But as Barbara moved from the wheelchair back onto the street, the need for Dinah - and the Birds of Prey - faded. They may have gone on to have a long and illustrious career in the original comic continuity, but in the current one, the days of Barbara and Dinah working together are long done. But even if this Canary is now working as muscle for a rock band she used to appear in, it only takes a mention of the identity she and Babs built together to have her back in the fight (for one night only). In this case, evidence that a new information broker is selling intel to criminals using Oracle's name is enough - Dinah and Barbara are putting an end to the operation.
Helena Bertinelli AKA Huntress
Good news for those who feel that it just isn't the Birds of Prey without Huntress, too, since the first "Rebirth" issue makes sure to set Helena Bertinelli on a collision course with Babs and Dinah. It appears that the origin story at work here is the one most comic fans will recognize - and the same one that set Huntress so distinctly apart from her fellow fighters. Where fighting crime is in Barbara's blood, and Dinah is just too rebellious to let the little guy get pushed around, Helena was a bit more of an enigma. Having seen her entire family killed in a mob war, she's out for vengeance... revenge on whoever deserves it, despite being a devout Catholic in most incarnations. That idea is driven home by her introduction here, in a confession booth speaking to the corpse of a mob hitman (priest?) she has just executed.
This version of Helena Bertinelli is actually already known to readers of DC's New 52, having recruited the star of "Grayson" into the spy agency known as SPYRAL. Operating under the code name 'Matron,' and eventually leading the agency as a whole, Bertinelli's time at SPYRAL came to an end just before "Rebirth" launched (see her adoption of the 'Huntress' identity in "Nightwing: Rebirth" #1). So in seeking out mob hitmen like the ones responsible for her own life's tragedy, Helena inevitably winds up pursuing the same man as Dinah and Barbara.
And, thanks to her time in the spy community, the Birds of Prey are no mystery to Huntress.
And it's here where the Bensons' premise takes hold: three women with varying reasons and degrees of investment coming to a head on a city street - with armed mob gunmen lying wounded or unconscious around them - and deciding what happens next. On a large scale, it differs from other "Rebirth" issues that simply establish a launching point for the actual #1 to begin. But with the story clearly under way, the issue succeeds in not just showing street-level crimefighting, but an organic superhero team-up (or standoff, if the cover art is any indication). Not only that, but one which shifts the spotlight to the people - and more specifically, the women - who are populating the DC Universe outside of the Justice League heavyweights.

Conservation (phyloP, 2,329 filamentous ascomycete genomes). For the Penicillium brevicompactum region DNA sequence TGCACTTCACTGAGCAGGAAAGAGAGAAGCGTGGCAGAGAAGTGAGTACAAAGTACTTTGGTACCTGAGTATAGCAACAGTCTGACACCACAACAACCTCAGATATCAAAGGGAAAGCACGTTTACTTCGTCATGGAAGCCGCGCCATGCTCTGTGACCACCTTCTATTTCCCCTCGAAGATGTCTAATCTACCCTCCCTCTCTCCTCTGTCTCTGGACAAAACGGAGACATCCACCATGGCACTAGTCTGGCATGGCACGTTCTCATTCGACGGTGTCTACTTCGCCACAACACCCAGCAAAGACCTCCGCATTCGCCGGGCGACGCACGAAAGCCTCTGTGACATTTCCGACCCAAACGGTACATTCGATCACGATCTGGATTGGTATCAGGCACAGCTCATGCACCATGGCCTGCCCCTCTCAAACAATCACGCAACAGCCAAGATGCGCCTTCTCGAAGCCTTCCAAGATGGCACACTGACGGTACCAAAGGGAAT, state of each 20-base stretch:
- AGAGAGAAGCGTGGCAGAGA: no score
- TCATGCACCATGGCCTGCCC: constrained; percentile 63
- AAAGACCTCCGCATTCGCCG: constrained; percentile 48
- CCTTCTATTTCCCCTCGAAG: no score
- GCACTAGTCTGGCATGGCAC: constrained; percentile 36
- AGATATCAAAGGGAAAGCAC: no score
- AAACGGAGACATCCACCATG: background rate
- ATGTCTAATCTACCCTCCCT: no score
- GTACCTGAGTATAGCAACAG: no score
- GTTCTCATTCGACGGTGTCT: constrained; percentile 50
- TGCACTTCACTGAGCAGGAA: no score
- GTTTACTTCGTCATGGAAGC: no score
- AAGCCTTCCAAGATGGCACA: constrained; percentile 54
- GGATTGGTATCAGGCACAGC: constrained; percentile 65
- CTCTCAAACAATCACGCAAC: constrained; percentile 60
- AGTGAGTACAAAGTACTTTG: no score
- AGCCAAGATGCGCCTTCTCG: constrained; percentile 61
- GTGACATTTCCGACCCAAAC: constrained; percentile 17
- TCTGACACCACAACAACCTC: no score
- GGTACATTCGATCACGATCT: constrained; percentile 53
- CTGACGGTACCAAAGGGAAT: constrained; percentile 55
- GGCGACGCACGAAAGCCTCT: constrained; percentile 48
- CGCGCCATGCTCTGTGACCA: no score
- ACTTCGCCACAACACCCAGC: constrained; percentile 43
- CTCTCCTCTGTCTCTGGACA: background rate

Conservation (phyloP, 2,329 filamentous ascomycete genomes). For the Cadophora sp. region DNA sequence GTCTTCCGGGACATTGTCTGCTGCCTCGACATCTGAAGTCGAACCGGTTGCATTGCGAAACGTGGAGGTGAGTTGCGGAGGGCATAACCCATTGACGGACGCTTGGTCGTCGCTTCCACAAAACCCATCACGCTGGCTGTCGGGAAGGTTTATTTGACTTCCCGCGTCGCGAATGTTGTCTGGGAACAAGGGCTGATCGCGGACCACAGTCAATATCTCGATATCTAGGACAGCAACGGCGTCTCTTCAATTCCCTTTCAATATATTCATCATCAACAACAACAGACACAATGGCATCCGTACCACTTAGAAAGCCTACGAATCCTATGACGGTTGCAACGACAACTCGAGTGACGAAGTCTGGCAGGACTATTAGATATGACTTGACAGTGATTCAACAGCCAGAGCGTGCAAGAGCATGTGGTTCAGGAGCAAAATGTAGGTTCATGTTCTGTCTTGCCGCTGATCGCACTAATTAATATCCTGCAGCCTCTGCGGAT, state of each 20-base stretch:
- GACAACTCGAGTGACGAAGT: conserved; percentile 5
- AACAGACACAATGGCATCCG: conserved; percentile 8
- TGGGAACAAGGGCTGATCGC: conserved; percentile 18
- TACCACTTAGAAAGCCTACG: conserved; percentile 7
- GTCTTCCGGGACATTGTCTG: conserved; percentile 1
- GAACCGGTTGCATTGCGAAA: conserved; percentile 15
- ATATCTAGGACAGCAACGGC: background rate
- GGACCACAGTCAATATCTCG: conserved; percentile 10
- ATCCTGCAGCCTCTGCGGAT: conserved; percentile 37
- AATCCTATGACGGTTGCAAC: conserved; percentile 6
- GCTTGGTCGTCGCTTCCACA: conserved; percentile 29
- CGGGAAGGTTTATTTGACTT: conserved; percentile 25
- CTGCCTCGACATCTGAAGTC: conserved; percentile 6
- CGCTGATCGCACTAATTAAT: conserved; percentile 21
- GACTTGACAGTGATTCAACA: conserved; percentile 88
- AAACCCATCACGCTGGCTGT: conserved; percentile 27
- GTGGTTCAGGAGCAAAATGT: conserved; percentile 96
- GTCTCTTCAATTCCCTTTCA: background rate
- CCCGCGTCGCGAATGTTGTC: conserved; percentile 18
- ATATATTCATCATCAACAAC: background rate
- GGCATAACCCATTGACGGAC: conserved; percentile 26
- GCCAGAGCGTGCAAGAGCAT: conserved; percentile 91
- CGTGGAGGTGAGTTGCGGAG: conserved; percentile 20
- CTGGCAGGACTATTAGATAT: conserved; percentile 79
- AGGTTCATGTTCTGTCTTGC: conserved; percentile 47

Wonder Woman is already looking to be a fresh dose of mythic storytelling, and Harley Quinn is always good for a meta, reality-breaking laugh. But "Batgirl and the Birds of Prey" is starting small - and if that sounds like a backhanded compliment, it shouldn't, since it's exactly how the new acclaimed "Green Arrow" series did as well. The fact that there new enemy draws on a history and legacy stretching years into the past is just showing off...
The New 'Oracle'
So, who is this new 'Oracle' who has gained access to Barbara Gordon's moniker, and potentially her information, and is selling it to criminals? That's kept a mystery for now, but the issue ends with a tease that the villain now also knows the real identities of Batgirl and Black Canary. The coming weeks will likely reveal more of the story - and whether it has specific ties to Barbara's solo series, Huntress' previous comic storyline, or any combination thereof (our money is always on Damien Wayne getting up to nod good in his free time).
From a story perspective, "Batgirl and the Birds of Prey: Rebirth" #1 is an easy recommend, especially for readers who have noticed the growing status of the titular heroines - or heard rumors that they may be joining the DC movie universe - and were curious on where to start. Here is as good a place as any, as it pushes the cosmic and supernatural to the background in favor of some good old-fashioned punches, kicks, and fishnet stockings.
Batgirl and the Birds of Prey: Rebirth #1 is available now.